Point #10: Get your tech in order

Everybody has a different preferred core HR IS system. 

Specifically, in the world of talent, you need a strong ATS that facilitates processes, scorecards, and feedback, lets the offer approval go fast, and gets you data. ATS must be tied to your LinkedIn, benchmarking, and scheduling tools. 

Whatever works for your organization, ensure you’ve got all the systems you need and your tech stack is in order. 

Recommended post: 24 Google Chrome Extensions for Recruiters & Sourcers

Point #11: Be competitive

When attracting candidates, always talk about total compensation instead of salary itself. 

Here is an example of the compensation system at Bitpanda:

Instead of compensation ingredients, such as Base, Incentive Bonus, and Equity, you should think about other stuff like perks, life happens, your working model, spot bonuses, and repurchases. These effective selling points need to be clear, structured, and competitive.

Point #12: Kill the “ghosts”

When working on scaling your talent function, you have a ton of pressure. Why is this not moving fast enough? Why is the top of the funnel not good enough? Why am I not getting enough interviews? It is essential to overcommunicate to reduce uncertainty and make the train move. 

You may think that you’re communicating enough, but you never are. So make sure you have those weekly moments with your line managers, regularly send reports, and make people understand what is happening and where you are. 

If you think you’re doing it well enough, it is the right moment to ask for feedback. 

Point #13. Be about the numbers

When you look at Bitapnda’s quarterly scorecard snapshot, you notice three areas of scoring: money, effectiveness, and sustainability. Such an approach enables you to zoom in on areas that are not so effective and find solutions to improve them. 

When you deal with your line managers, consider these snapshots that you should be talking about in weekly meetings:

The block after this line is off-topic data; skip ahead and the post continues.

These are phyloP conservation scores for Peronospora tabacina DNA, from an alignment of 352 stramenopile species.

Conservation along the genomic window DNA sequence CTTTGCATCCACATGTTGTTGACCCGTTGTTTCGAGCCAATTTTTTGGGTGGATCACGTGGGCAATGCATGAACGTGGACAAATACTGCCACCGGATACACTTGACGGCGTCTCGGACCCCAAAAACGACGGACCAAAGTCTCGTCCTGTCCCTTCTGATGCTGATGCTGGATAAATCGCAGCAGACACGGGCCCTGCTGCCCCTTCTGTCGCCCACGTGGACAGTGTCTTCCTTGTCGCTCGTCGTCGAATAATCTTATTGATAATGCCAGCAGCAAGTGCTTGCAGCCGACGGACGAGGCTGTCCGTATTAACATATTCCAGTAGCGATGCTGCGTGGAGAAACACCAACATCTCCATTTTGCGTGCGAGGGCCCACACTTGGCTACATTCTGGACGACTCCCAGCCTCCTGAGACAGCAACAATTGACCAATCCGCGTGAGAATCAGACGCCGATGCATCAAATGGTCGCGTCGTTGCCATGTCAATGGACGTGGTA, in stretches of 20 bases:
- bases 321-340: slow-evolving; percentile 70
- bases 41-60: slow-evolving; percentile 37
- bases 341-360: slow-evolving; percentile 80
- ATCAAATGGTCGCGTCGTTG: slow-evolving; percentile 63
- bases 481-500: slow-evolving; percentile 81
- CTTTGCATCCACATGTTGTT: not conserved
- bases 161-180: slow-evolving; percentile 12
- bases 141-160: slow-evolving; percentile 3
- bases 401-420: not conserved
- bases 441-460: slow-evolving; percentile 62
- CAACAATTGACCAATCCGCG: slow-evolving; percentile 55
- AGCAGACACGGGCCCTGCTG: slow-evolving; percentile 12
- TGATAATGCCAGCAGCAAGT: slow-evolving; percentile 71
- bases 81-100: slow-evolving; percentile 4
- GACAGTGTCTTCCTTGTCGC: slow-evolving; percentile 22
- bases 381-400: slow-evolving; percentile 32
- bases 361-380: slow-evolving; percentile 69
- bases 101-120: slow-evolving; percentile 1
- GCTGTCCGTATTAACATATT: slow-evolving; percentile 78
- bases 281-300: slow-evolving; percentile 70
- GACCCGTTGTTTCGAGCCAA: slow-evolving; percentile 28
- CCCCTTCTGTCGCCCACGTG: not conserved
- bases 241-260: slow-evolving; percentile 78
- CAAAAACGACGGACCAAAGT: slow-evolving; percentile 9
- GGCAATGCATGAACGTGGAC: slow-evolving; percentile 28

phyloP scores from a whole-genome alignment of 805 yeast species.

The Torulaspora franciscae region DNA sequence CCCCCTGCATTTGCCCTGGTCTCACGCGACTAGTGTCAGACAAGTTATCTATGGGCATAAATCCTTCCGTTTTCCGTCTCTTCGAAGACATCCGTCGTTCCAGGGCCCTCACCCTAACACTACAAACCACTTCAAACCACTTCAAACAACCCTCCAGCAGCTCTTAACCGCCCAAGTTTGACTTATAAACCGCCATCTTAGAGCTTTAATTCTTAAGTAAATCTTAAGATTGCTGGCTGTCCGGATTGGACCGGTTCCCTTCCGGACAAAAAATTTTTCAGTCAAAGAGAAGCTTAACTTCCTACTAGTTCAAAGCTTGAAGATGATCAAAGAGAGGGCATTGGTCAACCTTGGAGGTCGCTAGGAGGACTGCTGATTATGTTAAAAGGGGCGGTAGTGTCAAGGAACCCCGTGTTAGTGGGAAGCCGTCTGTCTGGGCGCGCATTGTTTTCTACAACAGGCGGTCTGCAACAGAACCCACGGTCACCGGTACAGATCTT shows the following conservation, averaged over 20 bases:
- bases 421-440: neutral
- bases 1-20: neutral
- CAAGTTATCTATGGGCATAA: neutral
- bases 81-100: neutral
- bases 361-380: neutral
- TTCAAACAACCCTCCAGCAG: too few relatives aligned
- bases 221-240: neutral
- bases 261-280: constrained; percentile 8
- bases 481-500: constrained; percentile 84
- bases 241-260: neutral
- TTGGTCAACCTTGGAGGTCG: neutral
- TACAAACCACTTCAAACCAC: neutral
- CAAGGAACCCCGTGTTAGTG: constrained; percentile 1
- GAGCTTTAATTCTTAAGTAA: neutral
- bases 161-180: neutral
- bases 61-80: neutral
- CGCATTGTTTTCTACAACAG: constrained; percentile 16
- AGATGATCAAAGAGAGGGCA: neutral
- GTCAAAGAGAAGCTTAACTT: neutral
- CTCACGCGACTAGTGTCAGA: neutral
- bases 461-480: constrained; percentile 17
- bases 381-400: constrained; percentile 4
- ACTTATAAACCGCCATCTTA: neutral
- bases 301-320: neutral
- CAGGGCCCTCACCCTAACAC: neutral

When you operate with all this data, like the number of open headcount/roles, the number of filled positions, funnel activity, etc., you can have room for improvement.

Wrapping up

Scaling up your talent function in hypergrowth is a big challenge. Let’s sum up what you can do to make this process more effective:

  1. Figure out the business drivers and the numbers.
  2. Analyze how many roles you need and how many positions are already filled.
  3. Define your A players, Questiannables, Cores, and Core+ to have a clear picture of the current state of your talent pool.
  4. Sharpen how you work together across cultures, countries, and time zones.
  5. Shape your way of operating. You can go to fully remote, do your twist on a hybrid, or ask folks to return to the office.
  6. Set the expectations that serve as filters for people who don’t like the way you work and don’t like the organizational operations you are building.
  7. Consider time demand, quality of hire, operational impact, culture, and employer brand when building a scalable recruitment process.
  8. Create a clear, simple, and effective talent team structure.
  9. Optimize hiring processes both on the business and HR sides. 
  10. Ensure you’ve got all the HR IS you need and your tech stack is in order.
  11. When attracting candidates, always talk about total compensation instead of salary itself.
  12. Overcommunicate to reduce uncertainty and make the train move.
  13. Operate with the data, like the number of open headcount/roles, the number of filled positions, funnel activity, etc., to have room for improvement.

The last thing we’d like to say is don’t try to create an ideal hiring machine. It is better to start and adjust your processes on the go rather than waste time building all that stuff. No one is safe from mistakes. It is better to fix something as you go than to get stuck trying to build something perfect.

If you need support to fill the gaps and optimize your processes, MatcHR will be the right solution for you. We are experts in scaling up talent teams for world-known companies, such as Miro, TikTok, and Grammarly. Get in touch with us to boost your (tech) hiring!